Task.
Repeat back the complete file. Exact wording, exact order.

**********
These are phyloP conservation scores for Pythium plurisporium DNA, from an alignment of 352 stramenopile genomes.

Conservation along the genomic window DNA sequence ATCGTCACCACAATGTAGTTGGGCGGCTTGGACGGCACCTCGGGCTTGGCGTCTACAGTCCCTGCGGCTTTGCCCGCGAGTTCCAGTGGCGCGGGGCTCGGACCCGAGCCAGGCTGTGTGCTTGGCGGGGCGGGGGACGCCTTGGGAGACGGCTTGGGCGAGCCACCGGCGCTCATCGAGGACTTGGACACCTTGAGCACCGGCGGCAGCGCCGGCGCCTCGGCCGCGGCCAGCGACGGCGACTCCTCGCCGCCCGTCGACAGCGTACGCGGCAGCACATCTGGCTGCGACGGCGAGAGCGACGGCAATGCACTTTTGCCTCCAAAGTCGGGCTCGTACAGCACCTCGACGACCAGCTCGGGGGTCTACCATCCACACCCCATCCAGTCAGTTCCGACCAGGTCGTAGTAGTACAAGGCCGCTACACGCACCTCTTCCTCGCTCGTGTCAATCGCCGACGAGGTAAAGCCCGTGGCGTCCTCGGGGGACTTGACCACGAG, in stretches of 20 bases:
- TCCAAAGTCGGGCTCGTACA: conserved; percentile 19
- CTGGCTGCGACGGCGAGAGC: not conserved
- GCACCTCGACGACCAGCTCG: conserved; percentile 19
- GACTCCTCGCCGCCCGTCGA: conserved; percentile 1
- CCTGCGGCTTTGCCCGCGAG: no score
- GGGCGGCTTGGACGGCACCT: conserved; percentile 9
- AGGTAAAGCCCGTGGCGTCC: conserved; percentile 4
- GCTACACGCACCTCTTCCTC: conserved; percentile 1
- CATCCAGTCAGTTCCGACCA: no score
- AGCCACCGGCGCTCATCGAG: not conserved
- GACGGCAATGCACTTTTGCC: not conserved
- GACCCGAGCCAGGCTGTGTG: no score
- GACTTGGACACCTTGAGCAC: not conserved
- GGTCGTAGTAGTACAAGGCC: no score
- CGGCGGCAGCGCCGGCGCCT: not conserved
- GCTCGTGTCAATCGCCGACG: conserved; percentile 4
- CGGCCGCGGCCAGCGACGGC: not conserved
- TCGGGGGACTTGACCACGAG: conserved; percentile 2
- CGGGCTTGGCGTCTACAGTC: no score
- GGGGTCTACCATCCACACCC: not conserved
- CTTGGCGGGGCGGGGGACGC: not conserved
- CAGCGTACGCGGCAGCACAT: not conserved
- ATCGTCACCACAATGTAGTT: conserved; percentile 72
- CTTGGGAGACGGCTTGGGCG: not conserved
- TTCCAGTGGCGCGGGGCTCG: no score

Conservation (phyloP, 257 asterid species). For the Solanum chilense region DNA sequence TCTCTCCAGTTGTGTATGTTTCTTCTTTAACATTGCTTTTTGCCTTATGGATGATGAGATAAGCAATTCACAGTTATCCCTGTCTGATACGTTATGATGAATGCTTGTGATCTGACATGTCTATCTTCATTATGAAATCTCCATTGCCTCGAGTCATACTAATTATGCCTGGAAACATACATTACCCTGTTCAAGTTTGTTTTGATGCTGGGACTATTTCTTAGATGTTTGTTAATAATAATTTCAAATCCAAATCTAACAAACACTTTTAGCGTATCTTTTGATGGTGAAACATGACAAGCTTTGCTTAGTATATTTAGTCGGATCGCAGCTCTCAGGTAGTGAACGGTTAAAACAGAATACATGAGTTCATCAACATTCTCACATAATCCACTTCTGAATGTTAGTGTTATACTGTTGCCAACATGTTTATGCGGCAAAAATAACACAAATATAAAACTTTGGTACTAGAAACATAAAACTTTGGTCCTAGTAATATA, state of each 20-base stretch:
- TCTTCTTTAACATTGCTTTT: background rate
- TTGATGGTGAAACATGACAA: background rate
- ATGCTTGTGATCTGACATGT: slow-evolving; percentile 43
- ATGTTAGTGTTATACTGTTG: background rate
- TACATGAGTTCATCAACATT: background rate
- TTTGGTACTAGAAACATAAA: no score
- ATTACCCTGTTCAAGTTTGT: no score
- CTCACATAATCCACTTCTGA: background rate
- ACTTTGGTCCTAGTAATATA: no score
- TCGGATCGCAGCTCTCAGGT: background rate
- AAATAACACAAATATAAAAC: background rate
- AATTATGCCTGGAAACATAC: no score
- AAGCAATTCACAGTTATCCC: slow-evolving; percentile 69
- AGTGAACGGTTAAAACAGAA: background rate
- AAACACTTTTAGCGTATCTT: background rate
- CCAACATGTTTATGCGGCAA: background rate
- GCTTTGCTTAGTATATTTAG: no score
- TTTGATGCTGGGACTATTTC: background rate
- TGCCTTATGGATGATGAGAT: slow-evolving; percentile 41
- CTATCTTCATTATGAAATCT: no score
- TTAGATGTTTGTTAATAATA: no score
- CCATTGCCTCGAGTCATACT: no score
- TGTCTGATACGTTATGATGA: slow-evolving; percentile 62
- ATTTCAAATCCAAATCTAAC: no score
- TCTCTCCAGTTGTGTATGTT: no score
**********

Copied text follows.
These are phyloP conservation scores for Pythium plurisporium DNA, from an alignment of 352 stramenopile genomes.

Conservation along the genomic window DNA sequence ATCGTCACCACAATGTAGTTGGGCGGCTTGGACGGCACCTCGGGCTTGGCGTCTACAGTCCCTGCGGCTTTGCCCGCGAGTTCCAGTGGCGCGGGGCTCGGACCCGAGCCAGGCTGTGTGCTTGGCGGGGCGGGGGACGCCTTGGGAGACGGCTTGGGCGAGCCACCGGCGCTCATCGAGGACTTGGACACCTTGAGCACCGGCGGCAGCGCCGGCGCCTCGGCCGCGGCCAGCGACGGCGACTCCTCGCCGCCCGTCGACAGCGTACGCGGCAGCACATCTGGCTGCGACGGCGAGAGCGACGGCAATGCACTTTTGCCTCCAAAGTCGGGCTCGTACAGCACCTCGACGACCAGCTCGGGGGTCTACCATCCACACCCCATCCAGTCAGTTCCGACCAGGTCGTAGTAGTACAAGGCCGCTACACGCACCTCTTCCTCGCTCGTGTCAATCGCCGACGAGGTAAAGCCCGTGGCGTCCTCGGGGGACTTGACCACGAG, in stretches of 20 bases:
- TCCAAAGTCGGGCTCGTACA: conserved; percentile 19
- CTGGCTGCGACGGCGAGAGC: not conserved
- GCACCTCGACGACCAGCTCG: conserved; percentile 19
- GACTCCTCGCCGCCCGTCGA: conserved; percentile 1
- CCTGCGGCTTTGCCCGCGAG: no score
- GGGCGGCTTGGACGGCACCT: conserved; percentile 9
- AGGTAAAGCCCGTGGCGTCC: conserved; percentile 4
- GCTACACGCACCTCTTCCTC: conserved; percentile 1
- CATCCAGTCAGTTCCGACCA: no score
- AGCCACCGGCGCTCATCGAG: not conserved
- GACGGCAATGCACTTTTGCC: not conserved
- GACCCGAGCCAGGCTGTGTG: no score
- GACTTGGACACCTTGAGCAC: not conserved
- GGTCGTAGTAGTACAAGGCC: no score
- CGGCGGCAGCGCCGGCGCCT: not conserved
- GCTCGTGTCAATCGCCGACG: conserved; percentile 4
- CGGCCGCGGCCAGCGACGGC: not conserved
- TCGGGGGACTTGACCACGAG: conserved; percentile 2
- CGGGCTTGGCGTCTACAGTC: no score
- GGGGTCTACCATCCACACCC: not conserved
- CTTGGCGGGGCGGGGGACGC: not conserved
- CAGCGTACGCGGCAGCACAT: not conserved
- ATCGTCACCACAATGTAGTT: conserved; percentile 72
- CTTGGGAGACGGCTTGGGCG: not conserved
- TTCCAGTGGCGCGGGGCTCG: no score

Conservation (phyloP, 257 asterid species). For the Solanum chilense region DNA sequence TCTCTCCAGTTGTGTATGTTTCTTCTTTAACATTGCTTTTTGCCTTATGGATGATGAGATAAGCAATTCACAGTTATCCCTGTCTGATACGTTATGATGAATGCTTGTGATCTGACATGTCTATCTTCATTATGAAATCTCCATTGCCTCGAGTCATACTAATTATGCCTGGAAACATACATTACCCTGTTCAAGTTTGTTTTGATGCTGGGACTATTTCTTAGATGTTTGTTAATAATAATTTCAAATCCAAATCTAACAAACACTTTTAGCGTATCTTTTGATGGTGAAACATGACAAGCTTTGCTTAGTATATTTAGTCGGATCGCAGCTCTCAGGTAGTGAACGGTTAAAACAGAATACATGAGTTCATCAACATTCTCACATAATCCACTTCTGAATGTTAGTGTTATACTGTTGCCAACATGTTTATGCGGCAAAAATAACACAAATATAAAACTTTGGTACTAGAAACATAAAACTTTGGTCCTAGTAATATA, state of each 20-base stretch:
- TCTTCTTTAACATTGCTTTT: background rate
- TTGATGGTGAAACATGACAA: background rate
- ATGCTTGTGATCTGACATGT: slow-evolving; percentile 43
- ATGTTAGTGTTATACTGTTG: background rate
- TACATGAGTTCATCAACATT: background rate
- TTTGGTACTAGAAACATAAA: no score
- ATTACCCTGTTCAAGTTTGT: no score
- CTCACATAATCCACTTCTGA: background rate
- ACTTTGGTCCTAGTAATATA: no score
- TCGGATCGCAGCTCTCAGGT: background rate
- AAATAACACAAATATAAAAC: background rate
- AATTATGCCTGGAAACATAC: no score
- AAGCAATTCACAGTTATCCC: slow-evolving; percentile 69
- AGTGAACGGTTAAAACAGAA: background rate
- AAACACTTTTAGCGTATCTT: background rate
- CCAACATGTTTATGCGGCAA: background rate
- GCTTTGCTTAGTATATTTAG: no score
- TTTGATGCTGGGACTATTTC: background rate
- TGCCTTATGGATGATGAGAT: slow-evolving; percentile 41
- CTATCTTCATTATGAAATCT: no score
- TTAGATGTTTGTTAATAATA: no score
- CCATTGCCTCGAGTCATACT: no score
- TGTCTGATACGTTATGATGA: slow-evolving; percentile 62
- ATTTCAAATCCAAATCTAAC: no score
- TCTCTCCAGTTGTGTATGTT: no score